ITB 2019 Special Reporting
Self-driving hotel suite
Friday, 30th November 2018
Source : Joyce Gioia, Strategic Business Futurist

Joyce Gioia, Strategic Business Futurist at 4Hoteliers.comWhen our author Joyce Gioia was asked to imagine tourism in 2050 for Les Entrêtiéns de Vixouze (the French Future of Tourism Conference), part of what she imagined was a vehicle to take a couple from Los Angeles to New York City overnight, the autonomous vehicle was equipped with bed and bathroom.

Also, she used to call her RV (Recreational Vehicle) her "four-star hotel suite on wheels." Joyce was not surprised when she read about The Autonomous Travel Suite (ATS).

A real breakthrough and hybrid approach

Toronto-based Steve Lee of Aprilli Design Studio created The ATS and it could revolutionize the way we travel. Lee's creation won this year's Radical Innovation Award. Though Lee's submission was for a hospitality industry design competition, it is a hybrid concept, "combining his experience in hotel design and architecture with his passion for futuristic technology."

A different view of autonomous vehicles

Traditionally, although car designers have focused on developing autonomous vehicles, because of Lee's background as an architect, he sees self-driving vehicles as more like mobile rooms or perhaps what we in the US would call an RV (Recreational Vehicle).

Autonomous Travel Suites for overnight or long-distance trips

The ATS comes in a variety of sizes designed to accommodate solo travelers, couples, or even families and the family pet. The ATS will have a sleeping space (with a memory foam mattress), a work space, a tiny kitchen, a toilet, a sitting shower, and an "entertainment zone" for watching movies and gaming. The enclosure, panoramic smart glass windows, will dim at the touch of a button. The autonomous vehicles will be designed for journeys of six to ten hours,

Powered by electricity or hydrogen

Thinking about how best to power the ATS, Lee is speaking with automakers. Electric suites would require support from service vehicles to replace their batteries when they were running low. The other option being considered uses hydrogen-fuel cells; though that technology is less well-developed, it may offer the potential for a longer driving range.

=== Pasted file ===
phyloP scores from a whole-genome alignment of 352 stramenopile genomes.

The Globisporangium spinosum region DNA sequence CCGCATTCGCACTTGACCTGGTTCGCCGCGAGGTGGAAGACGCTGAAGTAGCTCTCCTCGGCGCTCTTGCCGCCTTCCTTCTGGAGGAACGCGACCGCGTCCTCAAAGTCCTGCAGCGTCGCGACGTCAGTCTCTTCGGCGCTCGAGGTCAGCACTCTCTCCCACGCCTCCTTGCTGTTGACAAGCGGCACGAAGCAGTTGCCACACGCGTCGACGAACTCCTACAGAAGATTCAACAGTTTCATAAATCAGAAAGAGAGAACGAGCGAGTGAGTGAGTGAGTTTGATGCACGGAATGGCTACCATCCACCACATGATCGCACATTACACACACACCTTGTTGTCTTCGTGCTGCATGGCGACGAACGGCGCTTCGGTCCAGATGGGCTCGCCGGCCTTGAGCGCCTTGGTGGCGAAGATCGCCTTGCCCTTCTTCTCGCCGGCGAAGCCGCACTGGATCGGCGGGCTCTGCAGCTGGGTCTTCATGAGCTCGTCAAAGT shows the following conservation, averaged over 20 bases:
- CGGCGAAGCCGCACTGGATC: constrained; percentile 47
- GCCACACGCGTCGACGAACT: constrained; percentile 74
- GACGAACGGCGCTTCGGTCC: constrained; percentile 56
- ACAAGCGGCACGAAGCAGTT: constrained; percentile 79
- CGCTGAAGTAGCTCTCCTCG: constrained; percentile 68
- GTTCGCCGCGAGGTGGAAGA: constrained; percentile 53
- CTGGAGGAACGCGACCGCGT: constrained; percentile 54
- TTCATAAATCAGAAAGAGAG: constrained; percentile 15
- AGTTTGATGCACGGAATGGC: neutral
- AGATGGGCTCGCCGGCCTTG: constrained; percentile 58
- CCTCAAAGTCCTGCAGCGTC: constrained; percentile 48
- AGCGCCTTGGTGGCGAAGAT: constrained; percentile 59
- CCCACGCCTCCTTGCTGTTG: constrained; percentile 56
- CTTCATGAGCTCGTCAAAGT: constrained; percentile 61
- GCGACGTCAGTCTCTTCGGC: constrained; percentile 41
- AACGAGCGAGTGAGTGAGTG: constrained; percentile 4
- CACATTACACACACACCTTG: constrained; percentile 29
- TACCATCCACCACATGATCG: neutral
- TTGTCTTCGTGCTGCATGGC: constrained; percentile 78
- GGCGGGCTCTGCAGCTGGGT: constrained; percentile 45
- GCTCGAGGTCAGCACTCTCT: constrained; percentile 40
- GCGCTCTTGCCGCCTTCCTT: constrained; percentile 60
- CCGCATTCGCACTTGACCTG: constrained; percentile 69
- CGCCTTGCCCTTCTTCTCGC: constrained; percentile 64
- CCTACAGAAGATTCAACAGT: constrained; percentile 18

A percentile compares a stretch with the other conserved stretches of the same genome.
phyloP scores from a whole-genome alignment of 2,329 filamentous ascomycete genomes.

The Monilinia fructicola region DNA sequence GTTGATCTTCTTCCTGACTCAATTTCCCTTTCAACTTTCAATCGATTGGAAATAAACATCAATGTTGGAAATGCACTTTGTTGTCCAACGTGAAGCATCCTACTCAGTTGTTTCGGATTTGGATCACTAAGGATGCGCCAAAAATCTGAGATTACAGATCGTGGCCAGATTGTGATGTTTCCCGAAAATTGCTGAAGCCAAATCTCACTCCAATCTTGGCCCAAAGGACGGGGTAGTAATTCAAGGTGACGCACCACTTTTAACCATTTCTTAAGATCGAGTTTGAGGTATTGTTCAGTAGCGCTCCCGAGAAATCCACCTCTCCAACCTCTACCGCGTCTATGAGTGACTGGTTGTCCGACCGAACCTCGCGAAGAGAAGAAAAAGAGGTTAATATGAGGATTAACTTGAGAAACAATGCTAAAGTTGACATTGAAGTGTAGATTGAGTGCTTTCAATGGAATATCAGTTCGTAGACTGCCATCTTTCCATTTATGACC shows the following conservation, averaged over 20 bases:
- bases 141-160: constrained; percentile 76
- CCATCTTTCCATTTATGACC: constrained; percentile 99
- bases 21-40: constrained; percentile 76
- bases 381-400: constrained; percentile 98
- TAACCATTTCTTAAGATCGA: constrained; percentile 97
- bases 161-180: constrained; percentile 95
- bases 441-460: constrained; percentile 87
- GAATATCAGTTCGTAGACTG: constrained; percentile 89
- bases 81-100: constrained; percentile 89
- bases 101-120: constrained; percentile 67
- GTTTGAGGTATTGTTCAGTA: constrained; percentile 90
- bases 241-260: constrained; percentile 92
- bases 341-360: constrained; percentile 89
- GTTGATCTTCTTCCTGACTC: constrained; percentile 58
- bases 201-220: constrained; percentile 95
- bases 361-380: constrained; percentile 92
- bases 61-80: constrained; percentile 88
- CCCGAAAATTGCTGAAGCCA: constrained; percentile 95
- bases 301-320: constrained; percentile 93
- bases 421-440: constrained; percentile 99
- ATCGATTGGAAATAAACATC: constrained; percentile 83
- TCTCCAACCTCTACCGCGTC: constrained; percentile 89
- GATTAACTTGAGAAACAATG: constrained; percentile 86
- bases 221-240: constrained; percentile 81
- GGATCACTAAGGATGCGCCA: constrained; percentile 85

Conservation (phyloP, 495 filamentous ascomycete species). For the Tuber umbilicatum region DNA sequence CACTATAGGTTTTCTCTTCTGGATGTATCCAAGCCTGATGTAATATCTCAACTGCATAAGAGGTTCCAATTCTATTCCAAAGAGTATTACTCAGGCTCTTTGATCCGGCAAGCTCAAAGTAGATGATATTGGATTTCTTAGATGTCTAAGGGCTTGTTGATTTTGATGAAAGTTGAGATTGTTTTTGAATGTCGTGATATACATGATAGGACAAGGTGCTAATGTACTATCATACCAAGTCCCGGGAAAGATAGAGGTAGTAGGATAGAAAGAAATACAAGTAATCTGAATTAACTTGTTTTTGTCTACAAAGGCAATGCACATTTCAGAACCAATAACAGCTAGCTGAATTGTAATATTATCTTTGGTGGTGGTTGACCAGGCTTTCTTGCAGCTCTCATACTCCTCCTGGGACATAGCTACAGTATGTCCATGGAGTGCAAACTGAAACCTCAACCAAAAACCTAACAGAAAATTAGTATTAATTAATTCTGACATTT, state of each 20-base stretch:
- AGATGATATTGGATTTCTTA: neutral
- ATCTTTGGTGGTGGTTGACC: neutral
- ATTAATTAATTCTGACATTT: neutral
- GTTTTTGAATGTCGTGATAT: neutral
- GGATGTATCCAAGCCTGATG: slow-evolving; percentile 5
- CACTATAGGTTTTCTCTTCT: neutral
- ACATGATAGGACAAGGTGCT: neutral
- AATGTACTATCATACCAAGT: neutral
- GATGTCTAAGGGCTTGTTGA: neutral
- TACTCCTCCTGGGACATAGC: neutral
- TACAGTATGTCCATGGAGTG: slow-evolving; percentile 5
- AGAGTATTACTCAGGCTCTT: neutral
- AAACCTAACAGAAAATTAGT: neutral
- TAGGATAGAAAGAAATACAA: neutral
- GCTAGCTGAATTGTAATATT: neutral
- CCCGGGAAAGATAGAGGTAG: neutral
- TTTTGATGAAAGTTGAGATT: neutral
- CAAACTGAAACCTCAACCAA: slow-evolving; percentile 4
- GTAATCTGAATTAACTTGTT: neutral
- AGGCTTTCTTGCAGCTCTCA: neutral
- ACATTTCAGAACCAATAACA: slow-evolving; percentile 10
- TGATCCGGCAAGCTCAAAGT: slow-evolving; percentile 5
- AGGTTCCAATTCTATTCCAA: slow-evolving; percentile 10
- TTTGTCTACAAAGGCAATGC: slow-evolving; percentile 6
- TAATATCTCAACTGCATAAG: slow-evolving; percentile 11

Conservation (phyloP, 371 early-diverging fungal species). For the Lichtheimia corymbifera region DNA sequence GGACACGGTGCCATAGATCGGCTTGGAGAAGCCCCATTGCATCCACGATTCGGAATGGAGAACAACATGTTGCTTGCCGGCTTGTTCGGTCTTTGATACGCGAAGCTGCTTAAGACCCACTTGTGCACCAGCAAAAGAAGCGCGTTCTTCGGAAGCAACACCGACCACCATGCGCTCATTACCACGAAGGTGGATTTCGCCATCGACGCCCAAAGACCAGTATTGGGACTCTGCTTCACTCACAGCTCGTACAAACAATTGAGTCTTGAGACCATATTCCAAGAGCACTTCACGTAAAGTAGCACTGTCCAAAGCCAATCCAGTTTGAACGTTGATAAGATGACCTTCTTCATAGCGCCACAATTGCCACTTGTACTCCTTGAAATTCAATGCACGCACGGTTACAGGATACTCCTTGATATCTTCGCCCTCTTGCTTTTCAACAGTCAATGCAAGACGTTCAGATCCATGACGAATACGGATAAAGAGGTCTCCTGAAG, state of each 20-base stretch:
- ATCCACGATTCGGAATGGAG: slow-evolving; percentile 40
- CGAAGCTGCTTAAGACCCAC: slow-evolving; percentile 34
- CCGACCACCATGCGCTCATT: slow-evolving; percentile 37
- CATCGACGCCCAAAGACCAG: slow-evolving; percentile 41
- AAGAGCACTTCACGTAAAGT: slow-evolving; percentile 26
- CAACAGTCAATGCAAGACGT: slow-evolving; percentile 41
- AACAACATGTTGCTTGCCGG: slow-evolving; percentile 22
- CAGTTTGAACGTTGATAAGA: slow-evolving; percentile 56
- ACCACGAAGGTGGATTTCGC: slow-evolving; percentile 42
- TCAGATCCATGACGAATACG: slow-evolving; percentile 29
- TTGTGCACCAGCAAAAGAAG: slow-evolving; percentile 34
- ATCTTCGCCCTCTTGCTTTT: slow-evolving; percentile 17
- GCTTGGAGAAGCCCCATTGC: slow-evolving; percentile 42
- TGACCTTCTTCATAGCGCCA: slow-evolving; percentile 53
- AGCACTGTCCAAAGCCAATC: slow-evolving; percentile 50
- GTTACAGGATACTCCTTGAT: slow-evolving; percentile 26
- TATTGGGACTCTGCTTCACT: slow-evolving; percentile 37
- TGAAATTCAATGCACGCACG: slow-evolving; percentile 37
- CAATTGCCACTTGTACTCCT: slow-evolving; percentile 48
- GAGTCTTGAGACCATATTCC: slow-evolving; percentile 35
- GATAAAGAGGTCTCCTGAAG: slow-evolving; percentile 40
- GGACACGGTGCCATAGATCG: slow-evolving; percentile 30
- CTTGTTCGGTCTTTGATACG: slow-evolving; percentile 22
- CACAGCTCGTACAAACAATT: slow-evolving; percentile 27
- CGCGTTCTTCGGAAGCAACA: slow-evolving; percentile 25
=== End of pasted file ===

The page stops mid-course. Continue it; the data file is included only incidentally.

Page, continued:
When may travelers hope to try this mobile hotel experience?

Experts typically forecast that United States carmakers will be capable of producing fully self-driving vehicles by 2021. However, the infrastructure necessary to deploy them on public roads will take at least a decade longer.

Where will we see these hybrids first?

Like Lee, we expect to see this phenomenon first in East and West Coast cities, where the infrastructure will exist earlier than in other areas. Clusters of cities like New York, Philadelphia, Pittsburgh, Boston, and Washington DC and San Diego, Los Angeles, San Francisco and Sacramento which "fall into the six-to-ten-hour driving range," are the most likely candidates for early adoption.

Taking the hassle out of short trips

Let's face it, domestic air travel, these days is not fun. Between packing and unpacking, waiting in lines, being jammed into small coach seats, and lugging heavy suitcases through airports, getting there is no longer half the fun. ATS is a perfect mode of transport to replace domestic air travel.

Take heed of this possible breakthrough concept, if. . .

When it becomes a reality, this disruption will have a major impact on several types of marketers, including hoteliers, rail and airline executives, and residence-sharing professionals as well.

Copyright 1998-2018 by The Herman Group of Companies, Inc., all rights reserved. From 'The Herman Trend Alert,' by Joyce Gioia, Strategic Business Futurist. (800) 227-3566 or www.hermangroup.com    

The Herman Trend Alert is a trademark of The Herman Group of Companies, Inc. Reprinted with permission.

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